Question: Would The Hollywood Reporter sneak into Sony Pictures late at night, grab the director’s rough cut of a new movie, then publish a review of it the next morning?
No. They’d lose all credibility and respect of the filmmakers and studio folks who constitute their readership. There would be outrage.
Instead, The Hollywood Reporter (like its fellow “trade” newspaper, Variety) waits to review movies in their finished form — or at least, in a public screening, such as a film festival. The reviews aren’t always positive, but the circumstances surrounding the review are fair.
Would The Hollywood Reporter run a review of a script in production?
Highly doubtful. To my knowledge, they’ve never done so. Likely, that’s because they recognize what a disservice that is to the filmmakers. Movies change significantly over the course of production. Reviewing the screenplay while the movie’s in production would be (in my opinion) worse than reviewing a rough cut, because it’s not acknowledging the role the director, actors and other departments play.
So I was concerned to see this entry in the Hollywood Reporter’s blog:
Thanks to Stax, IGN FilmForce’s resident Bond maven, for this link to a description of the new James Bond script. If you don’t want to read the spoilers, don’t go there!
If you followed the link to IGN, you’d see it’s actually another link to Latino Review, which has the actual article. To be clear: The Hollywood Reporter blog didn’t publish a review of the script. They published a link, which in turn led to another link.
Still, this seemed pretty unusual for The Hollywood Reporter. So I called Anne Thompson, the deputy editor whose picture runs alongside the text on the blog. We had a good conversation about her decision to include the piece, and the challenging distinction between capital-J journalism and what happens on the internet. She was thoughtful and forthright, and ultimately revised the piece to remove the link — one of the real benefits of the digital age.
I consider that specific issue resolved, and thank Anne for attending to it so quickly.
Part of the reason the issue resonated for me is that I’m in the middle (okay, beginning) of writing a public lecture that I’m giving in a few weeks as Trinity University. I had to announce my lecture title months ago, so I picked: “Professional Writing and the Rise of the Amateur.” And this is certainly a good example.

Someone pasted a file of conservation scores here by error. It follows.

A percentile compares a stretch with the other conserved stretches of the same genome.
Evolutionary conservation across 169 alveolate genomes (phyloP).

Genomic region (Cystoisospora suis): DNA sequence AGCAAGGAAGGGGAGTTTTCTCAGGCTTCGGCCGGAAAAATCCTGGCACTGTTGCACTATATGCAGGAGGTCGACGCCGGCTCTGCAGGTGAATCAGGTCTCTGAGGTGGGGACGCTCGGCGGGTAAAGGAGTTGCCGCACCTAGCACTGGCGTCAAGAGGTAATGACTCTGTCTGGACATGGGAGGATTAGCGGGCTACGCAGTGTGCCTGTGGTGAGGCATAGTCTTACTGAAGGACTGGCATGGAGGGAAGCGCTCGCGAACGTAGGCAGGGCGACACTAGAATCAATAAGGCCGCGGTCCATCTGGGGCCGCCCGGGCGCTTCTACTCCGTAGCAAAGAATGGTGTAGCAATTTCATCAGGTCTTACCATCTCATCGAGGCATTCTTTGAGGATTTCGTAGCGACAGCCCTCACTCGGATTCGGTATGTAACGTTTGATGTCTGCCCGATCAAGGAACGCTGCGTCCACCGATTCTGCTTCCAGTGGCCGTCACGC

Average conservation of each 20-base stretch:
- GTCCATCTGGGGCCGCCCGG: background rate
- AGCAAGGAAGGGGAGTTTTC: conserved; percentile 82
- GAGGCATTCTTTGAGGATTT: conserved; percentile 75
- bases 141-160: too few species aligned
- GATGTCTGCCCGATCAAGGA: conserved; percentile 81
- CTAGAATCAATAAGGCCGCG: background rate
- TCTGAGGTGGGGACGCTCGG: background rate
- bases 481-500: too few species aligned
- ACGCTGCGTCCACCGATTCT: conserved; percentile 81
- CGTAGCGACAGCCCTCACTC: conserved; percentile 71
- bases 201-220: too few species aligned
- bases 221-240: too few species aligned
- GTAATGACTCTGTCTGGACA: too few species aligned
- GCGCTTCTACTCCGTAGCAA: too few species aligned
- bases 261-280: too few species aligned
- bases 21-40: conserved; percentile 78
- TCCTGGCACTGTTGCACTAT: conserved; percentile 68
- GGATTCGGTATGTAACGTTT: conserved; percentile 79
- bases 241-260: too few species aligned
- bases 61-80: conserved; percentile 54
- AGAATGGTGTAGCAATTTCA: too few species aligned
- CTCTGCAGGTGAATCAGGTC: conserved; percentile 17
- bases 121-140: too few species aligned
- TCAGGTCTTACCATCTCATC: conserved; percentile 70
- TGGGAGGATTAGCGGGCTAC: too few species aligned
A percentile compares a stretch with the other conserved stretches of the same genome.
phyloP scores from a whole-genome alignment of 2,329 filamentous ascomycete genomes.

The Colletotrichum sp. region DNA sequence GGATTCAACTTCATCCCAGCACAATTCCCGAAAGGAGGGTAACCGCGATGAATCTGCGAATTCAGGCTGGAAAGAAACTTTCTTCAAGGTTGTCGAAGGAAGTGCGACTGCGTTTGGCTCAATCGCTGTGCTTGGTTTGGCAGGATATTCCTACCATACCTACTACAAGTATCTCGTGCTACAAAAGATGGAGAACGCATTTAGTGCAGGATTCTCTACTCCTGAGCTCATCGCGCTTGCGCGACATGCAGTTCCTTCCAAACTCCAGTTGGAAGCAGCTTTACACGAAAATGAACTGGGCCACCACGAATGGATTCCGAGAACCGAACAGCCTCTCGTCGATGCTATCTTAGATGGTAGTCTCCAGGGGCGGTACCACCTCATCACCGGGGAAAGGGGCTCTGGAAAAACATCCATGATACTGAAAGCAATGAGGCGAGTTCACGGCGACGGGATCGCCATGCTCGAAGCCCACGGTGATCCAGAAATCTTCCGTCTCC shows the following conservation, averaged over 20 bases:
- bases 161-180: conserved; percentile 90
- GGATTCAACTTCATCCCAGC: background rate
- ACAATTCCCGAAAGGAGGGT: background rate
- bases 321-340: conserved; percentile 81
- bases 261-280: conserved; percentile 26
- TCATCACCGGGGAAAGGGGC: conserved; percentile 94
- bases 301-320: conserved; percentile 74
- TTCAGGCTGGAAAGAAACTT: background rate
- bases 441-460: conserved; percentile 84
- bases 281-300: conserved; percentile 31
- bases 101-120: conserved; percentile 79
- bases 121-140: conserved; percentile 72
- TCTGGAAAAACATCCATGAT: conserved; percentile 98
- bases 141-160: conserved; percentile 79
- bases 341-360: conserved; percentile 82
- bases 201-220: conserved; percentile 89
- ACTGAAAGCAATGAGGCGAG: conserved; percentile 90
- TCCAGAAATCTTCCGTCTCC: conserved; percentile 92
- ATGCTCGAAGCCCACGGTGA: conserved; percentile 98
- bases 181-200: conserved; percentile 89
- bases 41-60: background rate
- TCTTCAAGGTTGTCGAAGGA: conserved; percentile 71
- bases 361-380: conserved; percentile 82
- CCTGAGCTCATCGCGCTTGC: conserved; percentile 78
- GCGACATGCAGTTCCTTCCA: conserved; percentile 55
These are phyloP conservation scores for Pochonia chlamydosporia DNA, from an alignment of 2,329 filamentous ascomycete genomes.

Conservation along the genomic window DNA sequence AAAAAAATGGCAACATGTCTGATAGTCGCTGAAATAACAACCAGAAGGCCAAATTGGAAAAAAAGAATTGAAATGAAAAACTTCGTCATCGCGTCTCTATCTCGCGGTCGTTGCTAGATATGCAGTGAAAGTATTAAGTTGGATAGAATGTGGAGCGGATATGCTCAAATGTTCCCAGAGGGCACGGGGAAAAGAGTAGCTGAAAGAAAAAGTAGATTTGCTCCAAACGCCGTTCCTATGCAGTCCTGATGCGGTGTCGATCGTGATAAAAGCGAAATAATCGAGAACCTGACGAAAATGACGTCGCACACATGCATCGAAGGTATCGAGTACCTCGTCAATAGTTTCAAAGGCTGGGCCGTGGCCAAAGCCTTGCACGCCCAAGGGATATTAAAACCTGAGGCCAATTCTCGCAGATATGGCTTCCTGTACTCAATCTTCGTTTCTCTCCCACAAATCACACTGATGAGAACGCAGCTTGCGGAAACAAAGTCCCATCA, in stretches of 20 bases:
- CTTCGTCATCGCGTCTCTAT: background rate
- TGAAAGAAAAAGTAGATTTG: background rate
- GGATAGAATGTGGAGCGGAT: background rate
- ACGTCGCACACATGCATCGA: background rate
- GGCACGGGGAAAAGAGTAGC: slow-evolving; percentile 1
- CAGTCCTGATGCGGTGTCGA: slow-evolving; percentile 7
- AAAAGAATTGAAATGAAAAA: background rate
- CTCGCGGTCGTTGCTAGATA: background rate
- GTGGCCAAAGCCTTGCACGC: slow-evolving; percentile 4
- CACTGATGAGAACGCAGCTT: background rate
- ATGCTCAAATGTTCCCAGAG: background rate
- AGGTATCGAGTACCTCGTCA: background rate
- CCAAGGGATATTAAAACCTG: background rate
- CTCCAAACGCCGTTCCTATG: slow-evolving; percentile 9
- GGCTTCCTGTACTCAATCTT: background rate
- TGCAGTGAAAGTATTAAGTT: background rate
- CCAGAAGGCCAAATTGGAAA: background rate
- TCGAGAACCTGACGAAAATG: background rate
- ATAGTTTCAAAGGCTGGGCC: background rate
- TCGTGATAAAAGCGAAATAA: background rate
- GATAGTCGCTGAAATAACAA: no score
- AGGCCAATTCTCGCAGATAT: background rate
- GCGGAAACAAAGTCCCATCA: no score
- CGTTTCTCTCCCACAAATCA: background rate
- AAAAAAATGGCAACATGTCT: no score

It is easy to empathize with the frustrations of a professional journalist who gets “scooped” by film geeks still in high school. Writing under a pseudonym at Ain’t It Cool News, YoMamasBeeeotch can spill all the dirt on an upcoming James Cameron project, without the burdens of truth, accuracy or grammar. When criticized, these writers generally fall back on the defense of, “I’m not a professional journalist! I’m just a fan who wants great movies!”
The central question of my lecture — for which I don’t currently have a meaningful answer — is what does it mean to be a professional writer? It can’t just be getting paid, because in the age of AdSense, the blogger can out-earn the reporter. It’s not the size of the readership, because many blogs attract more eyeballs than traditional papers do.
My hunch is that the distinction between professional and amateur lies in the implied contract between writer and reader. The professional writer is promising a certain level of accuracy, consistency and forthrightness.
That’s why I chafed at seeing that link in The Hollywood Reporter, when I wouldn’t have blinked an eye if it were in CHUD. But these are murky times.